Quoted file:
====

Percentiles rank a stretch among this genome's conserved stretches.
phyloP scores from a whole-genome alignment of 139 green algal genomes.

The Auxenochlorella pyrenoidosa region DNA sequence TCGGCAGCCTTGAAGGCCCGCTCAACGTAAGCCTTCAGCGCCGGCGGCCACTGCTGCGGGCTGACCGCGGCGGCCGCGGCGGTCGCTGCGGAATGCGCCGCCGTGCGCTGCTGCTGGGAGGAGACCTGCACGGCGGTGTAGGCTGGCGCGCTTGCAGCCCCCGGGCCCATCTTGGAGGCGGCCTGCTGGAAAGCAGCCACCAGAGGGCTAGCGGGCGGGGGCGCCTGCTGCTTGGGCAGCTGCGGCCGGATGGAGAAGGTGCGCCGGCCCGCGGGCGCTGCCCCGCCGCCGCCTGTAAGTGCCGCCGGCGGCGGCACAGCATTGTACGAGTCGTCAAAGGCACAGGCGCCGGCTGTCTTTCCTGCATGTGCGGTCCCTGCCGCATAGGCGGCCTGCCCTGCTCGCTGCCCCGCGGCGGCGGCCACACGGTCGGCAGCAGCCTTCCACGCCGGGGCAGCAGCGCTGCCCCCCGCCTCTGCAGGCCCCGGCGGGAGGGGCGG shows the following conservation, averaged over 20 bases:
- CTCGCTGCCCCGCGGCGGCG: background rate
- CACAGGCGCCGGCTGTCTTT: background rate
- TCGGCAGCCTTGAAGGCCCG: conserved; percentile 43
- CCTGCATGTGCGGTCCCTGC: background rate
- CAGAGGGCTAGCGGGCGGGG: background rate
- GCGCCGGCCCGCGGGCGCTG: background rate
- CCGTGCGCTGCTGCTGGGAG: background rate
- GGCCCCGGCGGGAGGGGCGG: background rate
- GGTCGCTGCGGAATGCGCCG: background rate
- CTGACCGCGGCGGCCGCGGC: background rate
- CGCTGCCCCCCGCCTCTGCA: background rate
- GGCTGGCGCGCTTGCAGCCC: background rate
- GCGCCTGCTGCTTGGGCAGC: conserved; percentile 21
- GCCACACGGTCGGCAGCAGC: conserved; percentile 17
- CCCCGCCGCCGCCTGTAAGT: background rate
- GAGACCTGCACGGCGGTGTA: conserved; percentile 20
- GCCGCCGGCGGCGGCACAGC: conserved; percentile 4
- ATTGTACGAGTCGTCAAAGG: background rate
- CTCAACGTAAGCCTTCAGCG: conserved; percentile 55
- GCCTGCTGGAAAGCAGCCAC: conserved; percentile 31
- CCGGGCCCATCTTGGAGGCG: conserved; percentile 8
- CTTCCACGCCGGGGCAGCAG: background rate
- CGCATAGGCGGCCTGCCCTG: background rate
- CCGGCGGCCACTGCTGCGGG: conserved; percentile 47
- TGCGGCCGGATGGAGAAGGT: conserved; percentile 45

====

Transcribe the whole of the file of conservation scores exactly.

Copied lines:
Percentiles rank a stretch among this genome's conserved stretches.
phyloP scores from a whole-genome alignment of 139 green algal genomes.

The Auxenochlorella pyrenoidosa region DNA sequence TCGGCAGCCTTGAAGGCCCGCTCAACGTAAGCCTTCAGCGCCGGCGGCCACTGCTGCGGGCTGACCGCGGCGGCCGCGGCGGTCGCTGCGGAATGCGCCGCCGTGCGCTGCTGCTGGGAGGAGACCTGCACGGCGGTGTAGGCTGGCGCGCTTGCAGCCCCCGGGCCCATCTTGGAGGCGGCCTGCTGGAAAGCAGCCACCAGAGGGCTAGCGGGCGGGGGCGCCTGCTGCTTGGGCAGCTGCGGCCGGATGGAGAAGGTGCGCCGGCCCGCGGGCGCTGCCCCGCCGCCGCCTGTAAGTGCCGCCGGCGGCGGCACAGCATTGTACGAGTCGTCAAAGGCACAGGCGCCGGCTGTCTTTCCTGCATGTGCGGTCCCTGCCGCATAGGCGGCCTGCCCTGCTCGCTGCCCCGCGGCGGCGGCCACACGGTCGGCAGCAGCCTTCCACGCCGGGGCAGCAGCGCTGCCCCCCGCCTCTGCAGGCCCCGGCGGGAGGGGCGG shows the following conservation, averaged over 20 bases:
- CTCGCTGCCCCGCGGCGGCG: background rate
- CACAGGCGCCGGCTGTCTTT: background rate
- TCGGCAGCCTTGAAGGCCCG: conserved; percentile 43
- CCTGCATGTGCGGTCCCTGC: background rate
- CAGAGGGCTAGCGGGCGGGG: background rate
- GCGCCGGCCCGCGGGCGCTG: background rate
- CCGTGCGCTGCTGCTGGGAG: background rate
- GGCCCCGGCGGGAGGGGCGG: background rate
- GGTCGCTGCGGAATGCGCCG: background rate
- CTGACCGCGGCGGCCGCGGC: background rate
- CGCTGCCCCCCGCCTCTGCA: background rate
- GGCTGGCGCGCTTGCAGCCC: background rate
- GCGCCTGCTGCTTGGGCAGC: conserved; percentile 21
- GCCACACGGTCGGCAGCAGC: conserved; percentile 17
- CCCCGCCGCCGCCTGTAAGT: background rate
- GAGACCTGCACGGCGGTGTA: conserved; percentile 20
- GCCGCCGGCGGCGGCACAGC: conserved; percentile 4
- ATTGTACGAGTCGTCAAAGG: background rate
- CTCAACGTAAGCCTTCAGCG: conserved; percentile 55
- GCCTGCTGGAAAGCAGCCAC: conserved; percentile 31
- CCGGGCCCATCTTGGAGGCG: conserved; percentile 8
- CTTCCACGCCGGGGCAGCAG: background rate
- CGCATAGGCGGCCTGCCCTG: background rate
- CCGGCGGCCACTGCTGCGGG: conserved; percentile 47
- TGCGGCCGGATGGAGAAGGT: conserved; percentile 45